OFF THE RECORD

Directly simple tax now

The popular answer is no. Even Finance Minister Pranab Mukherjee thinks so. “The Income Tax Act is written in such a complicated manner that for an average person it is too difficult to understand. I myself find difficulty in understanding various sections of the Act,” a smiling Mukherjee candidly admitted while releasing the draft Direct Tax Code (DTC) recently.
The DTC, which seeks to replace the archaic Income Tax Act, 1961, is striving to put in place a new regime of Direct Taxes including personal Income Tax in a simple language to avoid scope for litigation.
“In DTC we have made an attempt to avoid ambiguity in the provisions that invariably give rise to rival interpretations. Once the DTC is in place you do not have to run to lawyers seeking clarifications,” Mukherjee said with a smile while looking at Home Minister P Chidambaram, who was also present at the function.
“I think our lawyer friends will be unhappy with this,” Mukherjee said humourously while a smiling Chidambaram, who himself is an eminent lawyer, nodded his head in agreement.
When Chidambaram’s turn came to say a few words on the occasion he said: “DTC is altogether a fresh attempt to impart simplicity to Income Tax Act.”
“I have a suggestion to make on how to read the DTC. Do not keep the Income Tax Act, 1961, on your table and compare the two documents. This is what tax lawyers might do. But this is the worst way to read the new tax codes,” Chidambaram said.
In response Mukherjee said “Chidambaramji is right. Legally speaking, the DTC is not an amendment to the existing Income Tax Act.”

Aditya Raj Das, New Delhi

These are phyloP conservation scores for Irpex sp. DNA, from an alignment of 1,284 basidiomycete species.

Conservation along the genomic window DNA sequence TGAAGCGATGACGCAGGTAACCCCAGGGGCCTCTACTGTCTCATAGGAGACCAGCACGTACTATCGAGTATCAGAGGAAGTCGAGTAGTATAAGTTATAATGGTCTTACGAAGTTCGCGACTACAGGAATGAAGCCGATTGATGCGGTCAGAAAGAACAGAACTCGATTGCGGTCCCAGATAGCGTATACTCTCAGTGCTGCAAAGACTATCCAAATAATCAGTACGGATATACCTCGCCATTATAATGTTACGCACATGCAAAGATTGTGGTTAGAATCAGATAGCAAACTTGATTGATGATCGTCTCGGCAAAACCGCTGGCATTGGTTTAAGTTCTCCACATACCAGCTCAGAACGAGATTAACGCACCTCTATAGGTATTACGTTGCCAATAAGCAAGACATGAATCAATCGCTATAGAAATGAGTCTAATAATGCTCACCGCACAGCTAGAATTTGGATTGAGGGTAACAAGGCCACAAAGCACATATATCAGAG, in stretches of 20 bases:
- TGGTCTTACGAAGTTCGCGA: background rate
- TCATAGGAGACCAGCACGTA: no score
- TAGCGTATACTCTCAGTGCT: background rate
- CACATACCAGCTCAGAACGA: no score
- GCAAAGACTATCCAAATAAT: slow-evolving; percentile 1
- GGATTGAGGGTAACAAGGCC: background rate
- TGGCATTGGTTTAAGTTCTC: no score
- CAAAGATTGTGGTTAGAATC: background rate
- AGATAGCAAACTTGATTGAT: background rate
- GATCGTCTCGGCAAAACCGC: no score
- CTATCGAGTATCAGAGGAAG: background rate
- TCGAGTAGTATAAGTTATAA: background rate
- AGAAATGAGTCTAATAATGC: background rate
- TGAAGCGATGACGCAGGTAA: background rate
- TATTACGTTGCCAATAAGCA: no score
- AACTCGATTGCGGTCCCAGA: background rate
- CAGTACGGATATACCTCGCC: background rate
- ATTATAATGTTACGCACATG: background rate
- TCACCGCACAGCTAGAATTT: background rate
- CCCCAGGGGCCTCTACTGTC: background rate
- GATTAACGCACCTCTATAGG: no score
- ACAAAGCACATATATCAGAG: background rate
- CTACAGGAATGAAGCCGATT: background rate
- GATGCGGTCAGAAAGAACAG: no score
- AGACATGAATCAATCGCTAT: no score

Saheb, Biwi aur Ghulam

Hours before he quit the Rashtriya Janata Dal, former Union minister Taslimuddin slammed his mentor Lalu Prasad in no uncertain terms and accused him of running the party as his personal fiefdom and treating others like slaves.
“After the drubbing it got in the recent Lok Sabha polls, the RJD has been reduced to Saheb, Biwi aur Ghulam,” he quipped, in an oblique reference to Lalu and Rabri and their ‘bonded’ partymen.
But then, this is not the first time that Lalu has been charged with running the organisation as a private limited company. When his closest associate Shivanand Tiwary (now a JD-U MP) deserted him, he accused Lalu of having turned the RJD into Sasural (in-laws) party. ‘Sa’ stood for Sadhu Yadav and ‘Su’ for Subhash Yadav, the two brothers of Rabri. While Ra was an acronym for Rabri. No prizes for guessing that ‘L’ represented Lalu himself.

Abhay Kumar, Patna


Sangeeta ‘vidushaki’

Politicians have the habit of talking too much and on every subject. Whether they are aware of the subject or not, they do keep talking. At times politicians can invite trouble for usage of wrong words too.
It happened when well-known Hindustani music exponent Gangubai Hangal. In the legislative council, many members expressed their grief over the death of Gangubai Hangal. Leader of Opposition in the Legislative Council was also one among them.
In his condolence message to a TV channel, he referred to Gangubai Hangal as a renowned ‘sangeetha vidushaki’. He mistook ‘vidushaki’ (a clown) for ‘vidushi’ (an exponent). However, he corrected the mistake in his next byte to an another channel.

Satish Shile, Bangalore

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